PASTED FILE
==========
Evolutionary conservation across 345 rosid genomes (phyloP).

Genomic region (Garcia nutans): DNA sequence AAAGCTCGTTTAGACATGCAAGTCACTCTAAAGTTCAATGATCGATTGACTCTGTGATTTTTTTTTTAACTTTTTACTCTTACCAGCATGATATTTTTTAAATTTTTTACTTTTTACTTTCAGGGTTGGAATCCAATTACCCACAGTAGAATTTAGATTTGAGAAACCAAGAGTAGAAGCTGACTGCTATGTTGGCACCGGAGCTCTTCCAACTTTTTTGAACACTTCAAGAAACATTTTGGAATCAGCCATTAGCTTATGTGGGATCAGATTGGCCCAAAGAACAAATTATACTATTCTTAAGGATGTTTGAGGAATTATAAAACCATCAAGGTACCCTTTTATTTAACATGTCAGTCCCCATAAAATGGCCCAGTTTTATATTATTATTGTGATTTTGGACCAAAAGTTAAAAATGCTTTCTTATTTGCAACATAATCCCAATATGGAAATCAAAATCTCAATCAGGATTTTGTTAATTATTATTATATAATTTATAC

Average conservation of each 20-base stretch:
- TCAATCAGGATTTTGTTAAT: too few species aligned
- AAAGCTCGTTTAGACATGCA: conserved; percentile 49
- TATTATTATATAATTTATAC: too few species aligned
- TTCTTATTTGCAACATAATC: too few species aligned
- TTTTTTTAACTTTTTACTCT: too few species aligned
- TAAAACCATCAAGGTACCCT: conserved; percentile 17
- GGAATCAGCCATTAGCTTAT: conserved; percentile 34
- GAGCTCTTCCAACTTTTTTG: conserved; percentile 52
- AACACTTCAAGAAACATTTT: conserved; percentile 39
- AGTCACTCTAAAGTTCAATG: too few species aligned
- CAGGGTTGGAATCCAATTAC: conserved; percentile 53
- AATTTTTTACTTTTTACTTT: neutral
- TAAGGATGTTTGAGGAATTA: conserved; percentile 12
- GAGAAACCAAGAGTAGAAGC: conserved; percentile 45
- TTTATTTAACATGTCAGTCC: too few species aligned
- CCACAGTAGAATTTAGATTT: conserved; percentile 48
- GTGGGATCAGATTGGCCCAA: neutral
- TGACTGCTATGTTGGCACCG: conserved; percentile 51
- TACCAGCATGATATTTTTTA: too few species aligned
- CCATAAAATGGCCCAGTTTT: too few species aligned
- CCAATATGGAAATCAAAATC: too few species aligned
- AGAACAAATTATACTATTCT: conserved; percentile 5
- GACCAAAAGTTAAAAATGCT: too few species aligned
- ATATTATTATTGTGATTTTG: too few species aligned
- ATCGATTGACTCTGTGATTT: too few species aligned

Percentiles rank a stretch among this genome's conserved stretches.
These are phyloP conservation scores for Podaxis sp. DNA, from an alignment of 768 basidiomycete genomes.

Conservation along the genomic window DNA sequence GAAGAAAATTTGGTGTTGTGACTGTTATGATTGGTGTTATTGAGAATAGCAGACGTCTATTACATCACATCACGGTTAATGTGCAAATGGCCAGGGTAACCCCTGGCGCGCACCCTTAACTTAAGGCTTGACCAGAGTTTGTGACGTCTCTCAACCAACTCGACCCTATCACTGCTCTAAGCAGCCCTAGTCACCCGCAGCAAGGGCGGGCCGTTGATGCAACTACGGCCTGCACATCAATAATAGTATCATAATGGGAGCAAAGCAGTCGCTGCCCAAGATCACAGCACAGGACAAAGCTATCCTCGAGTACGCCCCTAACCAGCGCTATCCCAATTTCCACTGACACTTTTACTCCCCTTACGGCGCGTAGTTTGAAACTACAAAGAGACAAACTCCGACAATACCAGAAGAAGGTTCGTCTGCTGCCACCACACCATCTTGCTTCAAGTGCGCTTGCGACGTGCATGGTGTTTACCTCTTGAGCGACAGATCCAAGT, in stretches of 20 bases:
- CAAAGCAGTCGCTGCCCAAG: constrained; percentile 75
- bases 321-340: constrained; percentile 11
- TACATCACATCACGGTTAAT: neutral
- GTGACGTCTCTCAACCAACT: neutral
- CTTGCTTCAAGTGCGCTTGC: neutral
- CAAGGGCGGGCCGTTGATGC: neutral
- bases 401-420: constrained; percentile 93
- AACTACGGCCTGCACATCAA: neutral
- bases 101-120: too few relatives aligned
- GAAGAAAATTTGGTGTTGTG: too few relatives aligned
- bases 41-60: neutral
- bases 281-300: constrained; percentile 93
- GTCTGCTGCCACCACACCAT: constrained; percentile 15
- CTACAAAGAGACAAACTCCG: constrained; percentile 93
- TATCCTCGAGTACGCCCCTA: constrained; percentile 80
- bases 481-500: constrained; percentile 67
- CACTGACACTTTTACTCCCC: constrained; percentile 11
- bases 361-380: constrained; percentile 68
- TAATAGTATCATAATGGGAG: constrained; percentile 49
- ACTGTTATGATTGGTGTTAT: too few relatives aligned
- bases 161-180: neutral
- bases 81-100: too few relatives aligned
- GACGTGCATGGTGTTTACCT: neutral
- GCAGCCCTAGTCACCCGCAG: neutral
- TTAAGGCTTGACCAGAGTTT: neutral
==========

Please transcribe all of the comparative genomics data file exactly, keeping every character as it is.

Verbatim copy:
Evolutionary conservation across 345 rosid genomes (phyloP).

Genomic region (Garcia nutans): DNA sequence AAAGCTCGTTTAGACATGCAAGTCACTCTAAAGTTCAATGATCGATTGACTCTGTGATTTTTTTTTTAACTTTTTACTCTTACCAGCATGATATTTTTTAAATTTTTTACTTTTTACTTTCAGGGTTGGAATCCAATTACCCACAGTAGAATTTAGATTTGAGAAACCAAGAGTAGAAGCTGACTGCTATGTTGGCACCGGAGCTCTTCCAACTTTTTTGAACACTTCAAGAAACATTTTGGAATCAGCCATTAGCTTATGTGGGATCAGATTGGCCCAAAGAACAAATTATACTATTCTTAAGGATGTTTGAGGAATTATAAAACCATCAAGGTACCCTTTTATTTAACATGTCAGTCCCCATAAAATGGCCCAGTTTTATATTATTATTGTGATTTTGGACCAAAAGTTAAAAATGCTTTCTTATTTGCAACATAATCCCAATATGGAAATCAAAATCTCAATCAGGATTTTGTTAATTATTATTATATAATTTATAC

Average conservation of each 20-base stretch:
- TCAATCAGGATTTTGTTAAT: too few species aligned
- AAAGCTCGTTTAGACATGCA: conserved; percentile 49
- TATTATTATATAATTTATAC: too few species aligned
- TTCTTATTTGCAACATAATC: too few species aligned
- TTTTTTTAACTTTTTACTCT: too few species aligned
- TAAAACCATCAAGGTACCCT: conserved; percentile 17
- GGAATCAGCCATTAGCTTAT: conserved; percentile 34
- GAGCTCTTCCAACTTTTTTG: conserved; percentile 52
- AACACTTCAAGAAACATTTT: conserved; percentile 39
- AGTCACTCTAAAGTTCAATG: too few species aligned
- CAGGGTTGGAATCCAATTAC: conserved; percentile 53
- AATTTTTTACTTTTTACTTT: neutral
- TAAGGATGTTTGAGGAATTA: conserved; percentile 12
- GAGAAACCAAGAGTAGAAGC: conserved; percentile 45
- TTTATTTAACATGTCAGTCC: too few species aligned
- CCACAGTAGAATTTAGATTT: conserved; percentile 48
- GTGGGATCAGATTGGCCCAA: neutral
- TGACTGCTATGTTGGCACCG: conserved; percentile 51
- TACCAGCATGATATTTTTTA: too few species aligned
- CCATAAAATGGCCCAGTTTT: too few species aligned
- CCAATATGGAAATCAAAATC: too few species aligned
- AGAACAAATTATACTATTCT: conserved; percentile 5
- GACCAAAAGTTAAAAATGCT: too few species aligned
- ATATTATTATTGTGATTTTG: too few species aligned
- ATCGATTGACTCTGTGATTT: too few species aligned

Percentiles rank a stretch among this genome's conserved stretches.
These are phyloP conservation scores for Podaxis sp. DNA, from an alignment of 768 basidiomycete genomes.

Conservation along the genomic window DNA sequence GAAGAAAATTTGGTGTTGTGACTGTTATGATTGGTGTTATTGAGAATAGCAGACGTCTATTACATCACATCACGGTTAATGTGCAAATGGCCAGGGTAACCCCTGGCGCGCACCCTTAACTTAAGGCTTGACCAGAGTTTGTGACGTCTCTCAACCAACTCGACCCTATCACTGCTCTAAGCAGCCCTAGTCACCCGCAGCAAGGGCGGGCCGTTGATGCAACTACGGCCTGCACATCAATAATAGTATCATAATGGGAGCAAAGCAGTCGCTGCCCAAGATCACAGCACAGGACAAAGCTATCCTCGAGTACGCCCCTAACCAGCGCTATCCCAATTTCCACTGACACTTTTACTCCCCTTACGGCGCGTAGTTTGAAACTACAAAGAGACAAACTCCGACAATACCAGAAGAAGGTTCGTCTGCTGCCACCACACCATCTTGCTTCAAGTGCGCTTGCGACGTGCATGGTGTTTACCTCTTGAGCGACAGATCCAAGT, in stretches of 20 bases:
- CAAAGCAGTCGCTGCCCAAG: constrained; percentile 75
- bases 321-340: constrained; percentile 11
- TACATCACATCACGGTTAAT: neutral
- GTGACGTCTCTCAACCAACT: neutral
- CTTGCTTCAAGTGCGCTTGC: neutral
- CAAGGGCGGGCCGTTGATGC: neutral
- bases 401-420: constrained; percentile 93
- AACTACGGCCTGCACATCAA: neutral
- bases 101-120: too few relatives aligned
- GAAGAAAATTTGGTGTTGTG: too few relatives aligned
- bases 41-60: neutral
- bases 281-300: constrained; percentile 93
- GTCTGCTGCCACCACACCAT: constrained; percentile 15
- CTACAAAGAGACAAACTCCG: constrained; percentile 93
- TATCCTCGAGTACGCCCCTA: constrained; percentile 80
- bases 481-500: constrained; percentile 67
- CACTGACACTTTTACTCCCC: constrained; percentile 11
- bases 361-380: constrained; percentile 68
- TAATAGTATCATAATGGGAG: constrained; percentile 49
- ACTGTTATGATTGGTGTTAT: too few relatives aligned
- bases 161-180: neutral
- bases 81-100: too few relatives aligned
- GACGTGCATGGTGTTTACCT: neutral
- GCAGCCCTAGTCACCCGCAG: neutral
- TTAAGGCTTGACCAGAGTTT: neutral